*There were some concerns from the folks at the CBF about my first posting of this post that led to some censorship. In response, I wanted to make sure that I published the uncensored extended version here.
“Our church voted to leave the Southern Baptist Convention this past Sunday.” Overhearing Charlie’s comment, I immediately replied, “Why did y’all do something dumb like that?” Even though our whispers were escalating, we hadn’t yet caught the attention of our history teacher, Mr. Jones. “Most folks in our church wanted to ordain women.” I was absolutely incredulous. “Which one of the liberal denominations did you join?” Charlie looked at me dead in the eyes and said, “THE Cooperative Baptist Fellowship.” “Well, you might as well have been handing out free tickets to hell in the process. What’s next? Homosexual ordination?” Angered, Charlie shouted, “You’d better take that back. The Cooperative Baptist Fellowship nor our church would ever in a million years ordain no faggots.” Mr. Jones raised his head and yelled, “Pipe down or you’ll be joining me in detention.” When I saw Charlie at our high school reunion a few years ago, he told me that his church was still proudly in the Cooperative Baptist Fellowship and ardently opposed to the participation of gay people in church or denominational life.
“The snow sets this place off.” I don’t know who I was talking to. I was alone. Maybe, I was talking to God. Maybe, I was just crazy. Who the hell knows? Regardless, The Southern Baptist Theological Seminary is a majestic place. The year was 2007 and the President was one Dr. R. Albert Mohler, Jr. That’s right, I was educated within the Southern Baptist Convention long after moderates lost control of the denomination and left. A short time into my tenure, I got a phone call that would change my life. For many years, my mentor served Southern Baptist churches and his last church was affiliated with the Cooperative Baptist Fellowship (CBF). Though he was unquestionably more progressive, I spent many years learning from him. Picking up the phone, I heard the familiar voice of my mentor tell me that he was dying. I traveled through the night to get to him. When I arrived at the house, I walked past his family into his room. Arriving at his bedside, my mentor reached out with his cold sweaty dying hand and told me, “I’m gay and I always have been.” Death came quickly thereafter. I knew that he didn’t feel comfortable telling any of the churches he served. Though he was a moderate Baptist, my mentor was forced into a closet by the denominations he served. After these events, I grew more progressive by the day and finished Southern as quickly as possible. When I was a student at Emory University someone invited me to be a part of the CBF, I replied that I couldn’t be part of a homophobic denomination. This was before I learned of the official homophobic stance of the CBF.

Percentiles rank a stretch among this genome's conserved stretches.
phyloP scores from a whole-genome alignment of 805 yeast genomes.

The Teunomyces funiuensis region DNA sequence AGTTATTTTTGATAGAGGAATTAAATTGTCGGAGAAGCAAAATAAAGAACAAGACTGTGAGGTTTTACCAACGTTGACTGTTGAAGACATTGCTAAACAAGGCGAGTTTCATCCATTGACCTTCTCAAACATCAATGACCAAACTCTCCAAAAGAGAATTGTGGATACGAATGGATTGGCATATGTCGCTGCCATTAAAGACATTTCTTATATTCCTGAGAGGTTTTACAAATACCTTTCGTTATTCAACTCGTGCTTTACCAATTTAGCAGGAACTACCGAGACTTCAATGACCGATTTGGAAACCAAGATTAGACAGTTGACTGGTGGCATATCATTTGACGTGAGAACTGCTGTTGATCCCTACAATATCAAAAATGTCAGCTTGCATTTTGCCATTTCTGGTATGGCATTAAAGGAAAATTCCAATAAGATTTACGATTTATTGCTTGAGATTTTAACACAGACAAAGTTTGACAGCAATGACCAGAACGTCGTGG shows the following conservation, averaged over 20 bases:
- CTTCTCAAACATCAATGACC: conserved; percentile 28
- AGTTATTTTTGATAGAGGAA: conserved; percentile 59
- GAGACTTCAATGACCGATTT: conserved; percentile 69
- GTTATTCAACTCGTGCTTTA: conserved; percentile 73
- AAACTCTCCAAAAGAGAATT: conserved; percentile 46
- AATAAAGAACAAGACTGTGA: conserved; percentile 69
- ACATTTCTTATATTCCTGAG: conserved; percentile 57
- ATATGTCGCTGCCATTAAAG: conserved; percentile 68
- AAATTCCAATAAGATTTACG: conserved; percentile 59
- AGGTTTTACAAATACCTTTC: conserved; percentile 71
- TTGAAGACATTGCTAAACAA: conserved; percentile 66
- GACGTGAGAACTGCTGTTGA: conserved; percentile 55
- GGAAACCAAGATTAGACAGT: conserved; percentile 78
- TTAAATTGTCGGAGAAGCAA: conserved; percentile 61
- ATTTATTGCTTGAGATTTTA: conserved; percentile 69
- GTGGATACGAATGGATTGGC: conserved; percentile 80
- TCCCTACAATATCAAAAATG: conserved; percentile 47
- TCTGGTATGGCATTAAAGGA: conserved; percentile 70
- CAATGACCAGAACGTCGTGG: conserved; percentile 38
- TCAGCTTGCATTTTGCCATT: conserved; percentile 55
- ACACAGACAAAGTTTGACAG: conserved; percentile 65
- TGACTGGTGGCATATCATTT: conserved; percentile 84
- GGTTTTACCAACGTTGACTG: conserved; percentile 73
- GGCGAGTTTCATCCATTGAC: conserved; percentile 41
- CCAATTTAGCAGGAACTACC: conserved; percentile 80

“We’re not homophobic!” When you lead with an emphatic denial of homophobia, most of the time that means you’re homophobic. A few years ago, an influential member of the CBF led with such a denial. I decided to research further and found an extended history of homophobia. In October of 2000, the Coordinating Council of the CBF adopted the following policy on homosexual behavior related to personnel and funding: